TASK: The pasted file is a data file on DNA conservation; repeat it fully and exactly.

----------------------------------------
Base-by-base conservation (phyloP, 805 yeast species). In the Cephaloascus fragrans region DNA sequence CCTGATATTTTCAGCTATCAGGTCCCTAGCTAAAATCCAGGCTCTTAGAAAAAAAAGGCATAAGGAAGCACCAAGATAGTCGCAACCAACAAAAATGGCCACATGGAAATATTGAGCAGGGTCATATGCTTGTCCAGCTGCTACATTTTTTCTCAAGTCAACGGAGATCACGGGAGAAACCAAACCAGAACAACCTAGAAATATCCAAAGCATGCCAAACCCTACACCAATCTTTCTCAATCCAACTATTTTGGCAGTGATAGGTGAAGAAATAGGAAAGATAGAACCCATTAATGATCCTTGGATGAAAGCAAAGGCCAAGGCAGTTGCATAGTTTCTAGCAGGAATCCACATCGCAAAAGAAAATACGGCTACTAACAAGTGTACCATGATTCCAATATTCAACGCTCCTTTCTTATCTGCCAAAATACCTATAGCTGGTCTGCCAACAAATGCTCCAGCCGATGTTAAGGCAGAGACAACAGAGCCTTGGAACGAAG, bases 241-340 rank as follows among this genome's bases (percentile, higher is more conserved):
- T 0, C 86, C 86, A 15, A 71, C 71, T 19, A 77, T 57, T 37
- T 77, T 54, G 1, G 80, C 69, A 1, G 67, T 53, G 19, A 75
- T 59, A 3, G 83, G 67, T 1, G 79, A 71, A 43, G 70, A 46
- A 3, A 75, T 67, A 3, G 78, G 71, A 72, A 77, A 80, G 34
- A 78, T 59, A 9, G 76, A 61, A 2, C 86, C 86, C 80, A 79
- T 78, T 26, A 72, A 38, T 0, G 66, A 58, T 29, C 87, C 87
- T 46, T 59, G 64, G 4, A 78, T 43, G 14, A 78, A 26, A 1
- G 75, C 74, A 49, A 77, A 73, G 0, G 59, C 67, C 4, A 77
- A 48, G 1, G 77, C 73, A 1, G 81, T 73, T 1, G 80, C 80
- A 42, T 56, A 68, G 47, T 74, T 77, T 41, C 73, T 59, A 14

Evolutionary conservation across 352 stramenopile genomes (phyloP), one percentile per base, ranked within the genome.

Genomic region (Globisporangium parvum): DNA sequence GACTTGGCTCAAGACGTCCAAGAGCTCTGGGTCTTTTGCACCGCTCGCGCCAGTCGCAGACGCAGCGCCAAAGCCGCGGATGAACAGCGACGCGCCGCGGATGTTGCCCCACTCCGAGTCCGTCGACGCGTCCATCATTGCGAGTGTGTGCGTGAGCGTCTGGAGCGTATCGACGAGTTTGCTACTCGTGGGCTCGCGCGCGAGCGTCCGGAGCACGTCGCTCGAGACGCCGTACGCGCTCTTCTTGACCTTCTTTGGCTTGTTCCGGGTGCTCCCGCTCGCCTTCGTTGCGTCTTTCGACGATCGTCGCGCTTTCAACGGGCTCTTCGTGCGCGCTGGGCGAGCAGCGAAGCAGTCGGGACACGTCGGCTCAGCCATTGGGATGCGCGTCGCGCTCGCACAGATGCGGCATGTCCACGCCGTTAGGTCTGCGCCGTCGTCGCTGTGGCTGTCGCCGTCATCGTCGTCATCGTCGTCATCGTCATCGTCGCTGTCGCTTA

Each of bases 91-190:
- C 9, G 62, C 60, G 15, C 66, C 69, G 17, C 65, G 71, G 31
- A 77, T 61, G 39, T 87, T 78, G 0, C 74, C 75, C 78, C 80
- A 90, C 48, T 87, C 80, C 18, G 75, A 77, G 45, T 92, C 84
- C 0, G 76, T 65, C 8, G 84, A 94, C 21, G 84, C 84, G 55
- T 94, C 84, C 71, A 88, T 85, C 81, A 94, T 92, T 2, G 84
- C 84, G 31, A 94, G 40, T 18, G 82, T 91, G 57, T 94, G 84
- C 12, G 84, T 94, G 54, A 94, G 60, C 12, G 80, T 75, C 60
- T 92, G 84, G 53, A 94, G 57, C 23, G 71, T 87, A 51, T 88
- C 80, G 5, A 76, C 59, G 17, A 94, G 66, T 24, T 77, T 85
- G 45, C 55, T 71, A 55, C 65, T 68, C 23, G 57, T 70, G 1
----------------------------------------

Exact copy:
Base-by-base conservation (phyloP, 805 yeast species). In the Cephaloascus fragrans region DNA sequence CCTGATATTTTCAGCTATCAGGTCCCTAGCTAAAATCCAGGCTCTTAGAAAAAAAAGGCATAAGGAAGCACCAAGATAGTCGCAACCAACAAAAATGGCCACATGGAAATATTGAGCAGGGTCATATGCTTGTCCAGCTGCTACATTTTTTCTCAAGTCAACGGAGATCACGGGAGAAACCAAACCAGAACAACCTAGAAATATCCAAAGCATGCCAAACCCTACACCAATCTTTCTCAATCCAACTATTTTGGCAGTGATAGGTGAAGAAATAGGAAAGATAGAACCCATTAATGATCCTTGGATGAAAGCAAAGGCCAAGGCAGTTGCATAGTTTCTAGCAGGAATCCACATCGCAAAAGAAAATACGGCTACTAACAAGTGTACCATGATTCCAATATTCAACGCTCCTTTCTTATCTGCCAAAATACCTATAGCTGGTCTGCCAACAAATGCTCCAGCCGATGTTAAGGCAGAGACAACAGAGCCTTGGAACGAAG, bases 241-340 rank as follows among this genome's bases (percentile, higher is more conserved):
- T 0, C 86, C 86, A 15, A 71, C 71, T 19, A 77, T 57, T 37
- T 77, T 54, G 1, G 80, C 69, A 1, G 67, T 53, G 19, A 75
- T 59, A 3, G 83, G 67, T 1, G 79, A 71, A 43, G 70, A 46
- A 3, A 75, T 67, A 3, G 78, G 71, A 72, A 77, A 80, G 34
- A 78, T 59, A 9, G 76, A 61, A 2, C 86, C 86, C 80, A 79
- T 78, T 26, A 72, A 38, T 0, G 66, A 58, T 29, C 87, C 87
- T 46, T 59, G 64, G 4, A 78, T 43, G 14, A 78, A 26, A 1
- G 75, C 74, A 49, A 77, A 73, G 0, G 59, C 67, C 4, A 77
- A 48, G 1, G 77, C 73, A 1, G 81, T 73, T 1, G 80, C 80
- A 42, T 56, A 68, G 47, T 74, T 77, T 41, C 73, T 59, A 14

Evolutionary conservation across 352 stramenopile genomes (phyloP), one percentile per base, ranked within the genome.

Genomic region (Globisporangium parvum): DNA sequence GACTTGGCTCAAGACGTCCAAGAGCTCTGGGTCTTTTGCACCGCTCGCGCCAGTCGCAGACGCAGCGCCAAAGCCGCGGATGAACAGCGACGCGCCGCGGATGTTGCCCCACTCCGAGTCCGTCGACGCGTCCATCATTGCGAGTGTGTGCGTGAGCGTCTGGAGCGTATCGACGAGTTTGCTACTCGTGGGCTCGCGCGCGAGCGTCCGGAGCACGTCGCTCGAGACGCCGTACGCGCTCTTCTTGACCTTCTTTGGCTTGTTCCGGGTGCTCCCGCTCGCCTTCGTTGCGTCTTTCGACGATCGTCGCGCTTTCAACGGGCTCTTCGTGCGCGCTGGGCGAGCAGCGAAGCAGTCGGGACACGTCGGCTCAGCCATTGGGATGCGCGTCGCGCTCGCACAGATGCGGCATGTCCACGCCGTTAGGTCTGCGCCGTCGTCGCTGTGGCTGTCGCCGTCATCGTCGTCATCGTCGTCATCGTCATCGTCGCTGTCGCTTA

Each of bases 91-190:
- C 9, G 62, C 60, G 15, C 66, C 69, G 17, C 65, G 71, G 31
- A 77, T 61, G 39, T 87, T 78, G 0, C 74, C 75, C 78, C 80
- A 90, C 48, T 87, C 80, C 18, G 75, A 77, G 45, T 92, C 84
- C 0, G 76, T 65, C 8, G 84, A 94, C 21, G 84, C 84, G 55
- T 94, C 84, C 71, A 88, T 85, C 81, A 94, T 92, T 2, G 84
- C 84, G 31, A 94, G 40, T 18, G 82, T 91, G 57, T 94, G 84
- C 12, G 84, T 94, G 54, A 94, G 60, C 12, G 80, T 75, C 60
- T 92, G 84, G 53, A 94, G 57, C 23, G 71, T 87, A 51, T 88
- C 80, G 5, A 76, C 59, G 17, A 94, G 66, T 24, T 77, T 85
- G 45, C 55, T 71, A 55, C 65, T 68, C 23, G 57, T 70, G 1